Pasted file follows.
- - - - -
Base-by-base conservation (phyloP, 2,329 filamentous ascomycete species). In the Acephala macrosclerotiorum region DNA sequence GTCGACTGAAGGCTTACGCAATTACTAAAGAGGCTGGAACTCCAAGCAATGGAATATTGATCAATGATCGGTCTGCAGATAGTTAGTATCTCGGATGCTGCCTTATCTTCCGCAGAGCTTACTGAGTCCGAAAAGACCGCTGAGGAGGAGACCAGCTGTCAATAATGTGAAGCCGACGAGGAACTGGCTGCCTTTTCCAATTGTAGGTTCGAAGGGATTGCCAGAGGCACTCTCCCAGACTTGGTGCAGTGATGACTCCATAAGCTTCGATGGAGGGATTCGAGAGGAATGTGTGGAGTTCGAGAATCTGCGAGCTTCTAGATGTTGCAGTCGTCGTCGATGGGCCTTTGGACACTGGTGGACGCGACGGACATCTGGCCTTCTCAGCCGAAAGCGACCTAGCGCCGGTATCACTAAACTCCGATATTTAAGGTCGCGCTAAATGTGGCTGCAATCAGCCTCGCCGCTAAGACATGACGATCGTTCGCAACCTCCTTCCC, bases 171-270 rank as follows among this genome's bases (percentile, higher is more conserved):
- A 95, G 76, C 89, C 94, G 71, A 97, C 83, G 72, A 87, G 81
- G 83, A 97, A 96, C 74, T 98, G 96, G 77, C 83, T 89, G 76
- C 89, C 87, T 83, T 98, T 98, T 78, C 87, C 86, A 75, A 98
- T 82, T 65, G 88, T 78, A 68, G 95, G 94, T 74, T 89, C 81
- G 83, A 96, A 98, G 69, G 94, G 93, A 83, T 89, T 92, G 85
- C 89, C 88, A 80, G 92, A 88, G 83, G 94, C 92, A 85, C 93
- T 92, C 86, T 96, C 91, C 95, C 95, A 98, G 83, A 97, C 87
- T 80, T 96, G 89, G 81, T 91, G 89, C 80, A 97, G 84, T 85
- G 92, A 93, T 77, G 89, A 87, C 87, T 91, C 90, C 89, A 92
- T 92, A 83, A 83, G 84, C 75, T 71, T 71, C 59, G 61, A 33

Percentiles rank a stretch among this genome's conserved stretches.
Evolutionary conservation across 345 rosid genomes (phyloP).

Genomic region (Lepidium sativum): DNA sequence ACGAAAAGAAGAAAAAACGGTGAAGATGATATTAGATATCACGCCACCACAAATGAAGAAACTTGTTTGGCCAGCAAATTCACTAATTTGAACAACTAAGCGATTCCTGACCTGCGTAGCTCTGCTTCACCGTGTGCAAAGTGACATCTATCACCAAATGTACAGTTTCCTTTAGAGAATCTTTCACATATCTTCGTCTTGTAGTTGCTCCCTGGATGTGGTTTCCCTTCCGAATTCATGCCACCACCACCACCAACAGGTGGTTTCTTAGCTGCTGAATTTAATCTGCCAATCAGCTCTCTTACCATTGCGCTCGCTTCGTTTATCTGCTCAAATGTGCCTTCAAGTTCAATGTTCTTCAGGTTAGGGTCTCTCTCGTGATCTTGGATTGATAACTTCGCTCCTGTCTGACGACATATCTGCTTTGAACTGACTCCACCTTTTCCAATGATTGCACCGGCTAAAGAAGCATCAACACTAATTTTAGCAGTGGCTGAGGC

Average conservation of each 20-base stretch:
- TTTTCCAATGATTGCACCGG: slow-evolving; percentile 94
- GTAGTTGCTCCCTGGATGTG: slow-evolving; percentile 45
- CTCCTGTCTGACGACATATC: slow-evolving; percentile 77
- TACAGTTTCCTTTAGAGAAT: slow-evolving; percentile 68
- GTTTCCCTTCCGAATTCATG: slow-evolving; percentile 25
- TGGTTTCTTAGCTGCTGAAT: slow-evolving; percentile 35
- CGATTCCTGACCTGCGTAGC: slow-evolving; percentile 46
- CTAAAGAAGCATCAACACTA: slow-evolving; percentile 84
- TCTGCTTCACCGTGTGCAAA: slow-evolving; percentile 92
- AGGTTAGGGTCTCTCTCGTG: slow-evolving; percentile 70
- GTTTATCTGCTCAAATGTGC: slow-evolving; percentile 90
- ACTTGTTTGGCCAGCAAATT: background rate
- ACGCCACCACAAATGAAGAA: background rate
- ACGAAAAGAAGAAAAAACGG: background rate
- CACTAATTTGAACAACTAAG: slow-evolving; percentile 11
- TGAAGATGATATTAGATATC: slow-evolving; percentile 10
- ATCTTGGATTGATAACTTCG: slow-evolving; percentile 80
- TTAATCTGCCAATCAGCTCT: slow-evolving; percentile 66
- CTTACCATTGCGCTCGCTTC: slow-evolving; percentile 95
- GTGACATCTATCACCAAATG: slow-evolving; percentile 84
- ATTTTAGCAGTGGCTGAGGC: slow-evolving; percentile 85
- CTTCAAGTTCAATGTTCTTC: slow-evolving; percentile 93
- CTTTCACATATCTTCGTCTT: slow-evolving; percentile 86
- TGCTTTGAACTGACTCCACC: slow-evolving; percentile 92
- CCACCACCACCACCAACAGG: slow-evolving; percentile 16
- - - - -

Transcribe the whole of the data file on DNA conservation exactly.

Base-by-base conservation (phyloP, 2,329 filamentous ascomycete species). In the Acephala macrosclerotiorum region DNA sequence GTCGACTGAAGGCTTACGCAATTACTAAAGAGGCTGGAACTCCAAGCAATGGAATATTGATCAATGATCGGTCTGCAGATAGTTAGTATCTCGGATGCTGCCTTATCTTCCGCAGAGCTTACTGAGTCCGAAAAGACCGCTGAGGAGGAGACCAGCTGTCAATAATGTGAAGCCGACGAGGAACTGGCTGCCTTTTCCAATTGTAGGTTCGAAGGGATTGCCAGAGGCACTCTCCCAGACTTGGTGCAGTGATGACTCCATAAGCTTCGATGGAGGGATTCGAGAGGAATGTGTGGAGTTCGAGAATCTGCGAGCTTCTAGATGTTGCAGTCGTCGTCGATGGGCCTTTGGACACTGGTGGACGCGACGGACATCTGGCCTTCTCAGCCGAAAGCGACCTAGCGCCGGTATCACTAAACTCCGATATTTAAGGTCGCGCTAAATGTGGCTGCAATCAGCCTCGCCGCTAAGACATGACGATCGTTCGCAACCTCCTTCCC, bases 171-270 rank as follows among this genome's bases (percentile, higher is more conserved):
- A 95, G 76, C 89, C 94, G 71, A 97, C 83, G 72, A 87, G 81
- G 83, A 97, A 96, C 74, T 98, G 96, G 77, C 83, T 89, G 76
- C 89, C 87, T 83, T 98, T 98, T 78, C 87, C 86, A 75, A 98
- T 82, T 65, G 88, T 78, A 68, G 95, G 94, T 74, T 89, C 81
- G 83, A 96, A 98, G 69, G 94, G 93, A 83, T 89, T 92, G 85
- C 89, C 88, A 80, G 92, A 88, G 83, G 94, C 92, A 85, C 93
- T 92, C 86, T 96, C 91, C 95, C 95, A 98, G 83, A 97, C 87
- T 80, T 96, G 89, G 81, T 91, G 89, C 80, A 97, G 84, T 85
- G 92, A 93, T 77, G 89, A 87, C 87, T 91, C 90, C 89, A 92
- T 92, A 83, A 83, G 84, C 75, T 71, T 71, C 59, G 61, A 33

Percentiles rank a stretch among this genome's conserved stretches.
Evolutionary conservation across 345 rosid genomes (phyloP).

Genomic region (Lepidium sativum): DNA sequence ACGAAAAGAAGAAAAAACGGTGAAGATGATATTAGATATCACGCCACCACAAATGAAGAAACTTGTTTGGCCAGCAAATTCACTAATTTGAACAACTAAGCGATTCCTGACCTGCGTAGCTCTGCTTCACCGTGTGCAAAGTGACATCTATCACCAAATGTACAGTTTCCTTTAGAGAATCTTTCACATATCTTCGTCTTGTAGTTGCTCCCTGGATGTGGTTTCCCTTCCGAATTCATGCCACCACCACCACCAACAGGTGGTTTCTTAGCTGCTGAATTTAATCTGCCAATCAGCTCTCTTACCATTGCGCTCGCTTCGTTTATCTGCTCAAATGTGCCTTCAAGTTCAATGTTCTTCAGGTTAGGGTCTCTCTCGTGATCTTGGATTGATAACTTCGCTCCTGTCTGACGACATATCTGCTTTGAACTGACTCCACCTTTTCCAATGATTGCACCGGCTAAAGAAGCATCAACACTAATTTTAGCAGTGGCTGAGGC

Average conservation of each 20-base stretch:
- TTTTCCAATGATTGCACCGG: slow-evolving; percentile 94
- GTAGTTGCTCCCTGGATGTG: slow-evolving; percentile 45
- CTCCTGTCTGACGACATATC: slow-evolving; percentile 77
- TACAGTTTCCTTTAGAGAAT: slow-evolving; percentile 68
- GTTTCCCTTCCGAATTCATG: slow-evolving; percentile 25
- TGGTTTCTTAGCTGCTGAAT: slow-evolving; percentile 35
- CGATTCCTGACCTGCGTAGC: slow-evolving; percentile 46
- CTAAAGAAGCATCAACACTA: slow-evolving; percentile 84
- TCTGCTTCACCGTGTGCAAA: slow-evolving; percentile 92
- AGGTTAGGGTCTCTCTCGTG: slow-evolving; percentile 70
- GTTTATCTGCTCAAATGTGC: slow-evolving; percentile 90
- ACTTGTTTGGCCAGCAAATT: background rate
- ACGCCACCACAAATGAAGAA: background rate
- ACGAAAAGAAGAAAAAACGG: background rate
- CACTAATTTGAACAACTAAG: slow-evolving; percentile 11
- TGAAGATGATATTAGATATC: slow-evolving; percentile 10
- ATCTTGGATTGATAACTTCG: slow-evolving; percentile 80
- TTAATCTGCCAATCAGCTCT: slow-evolving; percentile 66
- CTTACCATTGCGCTCGCTTC: slow-evolving; percentile 95
- GTGACATCTATCACCAAATG: slow-evolving; percentile 84
- ATTTTAGCAGTGGCTGAGGC: slow-evolving; percentile 85
- CTTCAAGTTCAATGTTCTTC: slow-evolving; percentile 93
- CTTTCACATATCTTCGTCTT: slow-evolving; percentile 86
- TGCTTTGAACTGACTCCACC: slow-evolving; percentile 92
- CCACCACCACCACCAACAGG: slow-evolving; percentile 16